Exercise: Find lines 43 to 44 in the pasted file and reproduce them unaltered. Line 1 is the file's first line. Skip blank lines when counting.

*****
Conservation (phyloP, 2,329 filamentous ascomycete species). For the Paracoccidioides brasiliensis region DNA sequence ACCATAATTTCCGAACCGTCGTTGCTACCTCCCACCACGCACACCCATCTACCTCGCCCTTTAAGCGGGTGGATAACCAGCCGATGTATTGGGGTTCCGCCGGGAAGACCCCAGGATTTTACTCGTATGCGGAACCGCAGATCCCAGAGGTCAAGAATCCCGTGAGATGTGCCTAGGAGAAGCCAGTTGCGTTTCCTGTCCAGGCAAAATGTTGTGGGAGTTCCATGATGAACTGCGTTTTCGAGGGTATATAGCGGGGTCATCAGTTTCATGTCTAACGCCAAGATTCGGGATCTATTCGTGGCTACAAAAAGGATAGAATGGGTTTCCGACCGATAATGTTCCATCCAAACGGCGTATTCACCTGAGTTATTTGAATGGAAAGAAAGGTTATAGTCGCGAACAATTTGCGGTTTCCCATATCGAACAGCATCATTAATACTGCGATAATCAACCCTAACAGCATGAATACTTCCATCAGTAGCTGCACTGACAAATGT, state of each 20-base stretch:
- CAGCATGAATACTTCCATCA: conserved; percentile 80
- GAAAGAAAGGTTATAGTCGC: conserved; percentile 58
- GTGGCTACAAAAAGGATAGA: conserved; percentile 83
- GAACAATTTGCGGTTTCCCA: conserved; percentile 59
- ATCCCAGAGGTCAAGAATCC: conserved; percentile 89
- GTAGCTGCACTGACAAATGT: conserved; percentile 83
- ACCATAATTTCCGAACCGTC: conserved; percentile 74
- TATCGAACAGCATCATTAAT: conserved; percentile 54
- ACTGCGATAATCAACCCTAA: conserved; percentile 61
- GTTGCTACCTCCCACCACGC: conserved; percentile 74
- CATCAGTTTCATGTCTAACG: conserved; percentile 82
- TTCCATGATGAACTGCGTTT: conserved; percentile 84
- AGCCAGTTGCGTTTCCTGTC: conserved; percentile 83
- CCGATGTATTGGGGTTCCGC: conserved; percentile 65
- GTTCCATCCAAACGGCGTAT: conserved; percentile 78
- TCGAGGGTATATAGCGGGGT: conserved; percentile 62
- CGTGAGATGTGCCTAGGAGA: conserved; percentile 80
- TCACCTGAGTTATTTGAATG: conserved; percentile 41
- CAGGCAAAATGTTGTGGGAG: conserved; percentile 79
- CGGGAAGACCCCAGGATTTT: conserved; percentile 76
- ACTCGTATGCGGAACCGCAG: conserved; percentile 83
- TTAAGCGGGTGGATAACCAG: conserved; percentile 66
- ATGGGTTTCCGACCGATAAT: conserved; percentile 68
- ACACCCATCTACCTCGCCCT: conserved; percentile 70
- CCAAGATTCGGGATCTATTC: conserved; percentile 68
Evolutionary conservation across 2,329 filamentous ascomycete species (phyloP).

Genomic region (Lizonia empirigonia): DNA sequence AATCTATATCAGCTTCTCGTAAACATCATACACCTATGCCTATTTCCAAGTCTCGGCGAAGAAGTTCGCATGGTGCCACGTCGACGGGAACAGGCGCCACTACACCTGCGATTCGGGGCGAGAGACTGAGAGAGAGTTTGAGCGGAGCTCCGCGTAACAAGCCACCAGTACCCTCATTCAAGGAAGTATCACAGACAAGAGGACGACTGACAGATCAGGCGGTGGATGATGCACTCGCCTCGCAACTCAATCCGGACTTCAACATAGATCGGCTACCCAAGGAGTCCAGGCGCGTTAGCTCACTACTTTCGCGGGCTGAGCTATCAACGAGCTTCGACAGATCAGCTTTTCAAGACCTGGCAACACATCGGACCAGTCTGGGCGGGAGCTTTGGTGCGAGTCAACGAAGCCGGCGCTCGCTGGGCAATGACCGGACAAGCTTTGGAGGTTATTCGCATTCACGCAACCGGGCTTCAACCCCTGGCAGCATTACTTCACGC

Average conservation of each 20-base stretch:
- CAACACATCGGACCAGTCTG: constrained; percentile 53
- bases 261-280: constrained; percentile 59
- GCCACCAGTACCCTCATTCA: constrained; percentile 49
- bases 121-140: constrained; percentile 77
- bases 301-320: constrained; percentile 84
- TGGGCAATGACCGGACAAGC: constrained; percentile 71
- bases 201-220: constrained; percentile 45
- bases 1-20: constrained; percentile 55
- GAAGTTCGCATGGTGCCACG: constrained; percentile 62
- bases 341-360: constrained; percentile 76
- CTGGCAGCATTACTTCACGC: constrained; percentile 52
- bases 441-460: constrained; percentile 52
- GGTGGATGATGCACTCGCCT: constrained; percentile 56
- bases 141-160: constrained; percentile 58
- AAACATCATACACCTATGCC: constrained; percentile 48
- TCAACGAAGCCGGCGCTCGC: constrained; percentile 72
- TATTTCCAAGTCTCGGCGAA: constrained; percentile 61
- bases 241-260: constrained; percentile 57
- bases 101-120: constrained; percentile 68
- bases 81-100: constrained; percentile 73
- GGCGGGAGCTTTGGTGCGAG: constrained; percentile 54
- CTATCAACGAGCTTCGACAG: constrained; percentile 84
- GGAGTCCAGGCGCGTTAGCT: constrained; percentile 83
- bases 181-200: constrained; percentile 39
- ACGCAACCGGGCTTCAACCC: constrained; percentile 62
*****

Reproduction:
- bases 141-160: constrained; percentile 58
- AAACATCATACACCTATGCC: constrained; percentile 48